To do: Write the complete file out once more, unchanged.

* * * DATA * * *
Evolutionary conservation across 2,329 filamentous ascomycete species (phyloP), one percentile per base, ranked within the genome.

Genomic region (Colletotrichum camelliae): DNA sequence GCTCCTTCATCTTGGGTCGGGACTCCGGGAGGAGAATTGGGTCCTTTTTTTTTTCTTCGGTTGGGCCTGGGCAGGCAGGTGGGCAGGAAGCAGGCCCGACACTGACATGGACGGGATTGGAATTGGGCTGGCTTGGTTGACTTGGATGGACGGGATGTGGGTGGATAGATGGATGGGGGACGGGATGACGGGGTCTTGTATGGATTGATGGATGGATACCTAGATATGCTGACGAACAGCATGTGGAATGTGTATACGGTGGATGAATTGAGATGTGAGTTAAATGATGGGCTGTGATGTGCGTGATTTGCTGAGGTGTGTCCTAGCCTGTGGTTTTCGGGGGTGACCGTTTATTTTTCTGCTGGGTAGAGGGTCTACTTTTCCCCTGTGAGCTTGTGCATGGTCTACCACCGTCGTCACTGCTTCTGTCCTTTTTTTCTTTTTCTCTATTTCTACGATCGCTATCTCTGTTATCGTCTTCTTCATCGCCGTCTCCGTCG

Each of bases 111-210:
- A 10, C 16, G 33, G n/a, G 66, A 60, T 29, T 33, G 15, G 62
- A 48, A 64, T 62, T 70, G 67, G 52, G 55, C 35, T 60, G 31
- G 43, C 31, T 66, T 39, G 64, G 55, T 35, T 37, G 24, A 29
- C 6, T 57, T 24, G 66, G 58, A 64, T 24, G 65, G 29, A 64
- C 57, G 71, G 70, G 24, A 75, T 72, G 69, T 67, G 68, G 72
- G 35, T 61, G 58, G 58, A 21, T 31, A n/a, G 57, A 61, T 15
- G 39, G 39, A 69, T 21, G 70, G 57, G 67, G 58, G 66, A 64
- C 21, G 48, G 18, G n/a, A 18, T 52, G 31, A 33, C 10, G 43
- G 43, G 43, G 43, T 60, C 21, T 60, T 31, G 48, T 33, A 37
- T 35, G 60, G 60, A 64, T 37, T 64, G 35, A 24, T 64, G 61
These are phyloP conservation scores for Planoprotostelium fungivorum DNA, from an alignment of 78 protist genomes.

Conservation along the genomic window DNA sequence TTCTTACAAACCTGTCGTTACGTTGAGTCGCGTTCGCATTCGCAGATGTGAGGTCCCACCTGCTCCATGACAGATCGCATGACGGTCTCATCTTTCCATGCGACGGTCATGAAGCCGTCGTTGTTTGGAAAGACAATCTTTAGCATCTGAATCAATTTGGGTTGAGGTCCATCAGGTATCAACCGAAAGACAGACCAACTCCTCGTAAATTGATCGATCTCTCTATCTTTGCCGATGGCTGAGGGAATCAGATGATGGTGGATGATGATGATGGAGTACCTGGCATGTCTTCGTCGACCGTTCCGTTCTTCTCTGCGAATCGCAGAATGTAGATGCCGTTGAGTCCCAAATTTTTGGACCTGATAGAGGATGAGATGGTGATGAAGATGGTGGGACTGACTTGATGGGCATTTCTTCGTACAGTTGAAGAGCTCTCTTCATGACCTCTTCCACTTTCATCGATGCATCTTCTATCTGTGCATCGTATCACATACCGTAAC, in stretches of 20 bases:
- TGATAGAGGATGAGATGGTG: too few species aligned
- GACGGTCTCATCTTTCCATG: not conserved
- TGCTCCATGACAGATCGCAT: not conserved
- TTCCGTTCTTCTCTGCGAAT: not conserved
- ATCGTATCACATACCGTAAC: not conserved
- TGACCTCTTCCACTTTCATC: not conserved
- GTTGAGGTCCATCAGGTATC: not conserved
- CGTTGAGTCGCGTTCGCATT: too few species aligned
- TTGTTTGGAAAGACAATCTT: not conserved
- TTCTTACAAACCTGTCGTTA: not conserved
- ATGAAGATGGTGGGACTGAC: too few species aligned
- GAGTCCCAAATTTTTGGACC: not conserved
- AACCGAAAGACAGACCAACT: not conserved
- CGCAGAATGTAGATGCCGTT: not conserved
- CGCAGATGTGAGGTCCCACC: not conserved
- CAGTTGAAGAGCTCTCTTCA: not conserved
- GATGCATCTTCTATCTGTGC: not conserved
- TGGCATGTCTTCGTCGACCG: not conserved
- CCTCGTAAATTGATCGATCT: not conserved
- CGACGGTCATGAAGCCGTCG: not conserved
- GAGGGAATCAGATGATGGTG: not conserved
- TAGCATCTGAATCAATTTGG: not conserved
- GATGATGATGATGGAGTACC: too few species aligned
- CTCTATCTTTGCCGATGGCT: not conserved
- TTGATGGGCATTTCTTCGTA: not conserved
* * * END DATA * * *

Evolutionary conservation across 2,329 filamentous ascomycete species (phyloP), one percentile per base, ranked within the genome.

Genomic region (Colletotrichum camelliae): DNA sequence GCTCCTTCATCTTGGGTCGGGACTCCGGGAGGAGAATTGGGTCCTTTTTTTTTTCTTCGGTTGGGCCTGGGCAGGCAGGTGGGCAGGAAGCAGGCCCGACACTGACATGGACGGGATTGGAATTGGGCTGGCTTGGTTGACTTGGATGGACGGGATGTGGGTGGATAGATGGATGGGGGACGGGATGACGGGGTCTTGTATGGATTGATGGATGGATACCTAGATATGCTGACGAACAGCATGTGGAATGTGTATACGGTGGATGAATTGAGATGTGAGTTAAATGATGGGCTGTGATGTGCGTGATTTGCTGAGGTGTGTCCTAGCCTGTGGTTTTCGGGGGTGACCGTTTATTTTTCTGCTGGGTAGAGGGTCTACTTTTCCCCTGTGAGCTTGTGCATGGTCTACCACCGTCGTCACTGCTTCTGTCCTTTTTTTCTTTTTCTCTATTTCTACGATCGCTATCTCTGTTATCGTCTTCTTCATCGCCGTCTCCGTCG

Each of bases 111-210:
- A 10, C 16, G 33, G n/a, G 66, A 60, T 29, T 33, G 15, G 62
- A 48, A 64, T 62, T 70, G 67, G 52, G 55, C 35, T 60, G 31
- G 43, C 31, T 66, T 39, G 64, G 55, T 35, T 37, G 24, A 29
- C 6, T 57, T 24, G 66, G 58, A 64, T 24, G 65, G 29, A 64
- C 57, G 71, G 70, G 24, A 75, T 72, G 69, T 67, G 68, G 72
- G 35, T 61, G 58, G 58, A 21, T 31, A n/a, G 57, A 61, T 15
- G 39, G 39, A 69, T 21, G 70, G 57, G 67, G 58, G 66, A 64
- C 21, G 48, G 18, G n/a, A 18, T 52, G 31, A 33, C 10, G 43
- G 43, G 43, G 43, T 60, C 21, T 60, T 31, G 48, T 33, A 37
- T 35, G 60, G 60, A 64, T 37, T 64, G 35, A 24, T 64, G 61
These are phyloP conservation scores for Planoprotostelium fungivorum DNA, from an alignment of 78 protist genomes.

Conservation along the genomic window DNA sequence TTCTTACAAACCTGTCGTTACGTTGAGTCGCGTTCGCATTCGCAGATGTGAGGTCCCACCTGCTCCATGACAGATCGCATGACGGTCTCATCTTTCCATGCGACGGTCATGAAGCCGTCGTTGTTTGGAAAGACAATCTTTAGCATCTGAATCAATTTGGGTTGAGGTCCATCAGGTATCAACCGAAAGACAGACCAACTCCTCGTAAATTGATCGATCTCTCTATCTTTGCCGATGGCTGAGGGAATCAGATGATGGTGGATGATGATGATGGAGTACCTGGCATGTCTTCGTCGACCGTTCCGTTCTTCTCTGCGAATCGCAGAATGTAGATGCCGTTGAGTCCCAAATTTTTGGACCTGATAGAGGATGAGATGGTGATGAAGATGGTGGGACTGACTTGATGGGCATTTCTTCGTACAGTTGAAGAGCTCTCTTCATGACCTCTTCCACTTTCATCGATGCATCTTCTATCTGTGCATCGTATCACATACCGTAAC, in stretches of 20 bases:
- TGATAGAGGATGAGATGGTG: too few species aligned
- GACGGTCTCATCTTTCCATG: not conserved
- TGCTCCATGACAGATCGCAT: not conserved
- TTCCGTTCTTCTCTGCGAAT: not conserved
- ATCGTATCACATACCGTAAC: not conserved
- TGACCTCTTCCACTTTCATC: not conserved
- GTTGAGGTCCATCAGGTATC: not conserved
- CGTTGAGTCGCGTTCGCATT: too few species aligned
- TTGTTTGGAAAGACAATCTT: not conserved
- TTCTTACAAACCTGTCGTTA: not conserved
- ATGAAGATGGTGGGACTGAC: too few species aligned
- GAGTCCCAAATTTTTGGACC: not conserved
- AACCGAAAGACAGACCAACT: not conserved
- CGCAGAATGTAGATGCCGTT: not conserved
- CGCAGATGTGAGGTCCCACC: not conserved
- CAGTTGAAGAGCTCTCTTCA: not conserved
- GATGCATCTTCTATCTGTGC: not conserved
- TGGCATGTCTTCGTCGACCG: not conserved
- CCTCGTAAATTGATCGATCT: not conserved
- CGACGGTCATGAAGCCGTCG: not conserved
- GAGGGAATCAGATGATGGTG: not conserved
- TAGCATCTGAATCAATTTGG: not conserved
- GATGATGATGATGGAGTACC: too few species aligned
- CTCTATCTTTGCCGATGGCT: not conserved
- TTGATGGGCATTTCTTCGTA: not conserved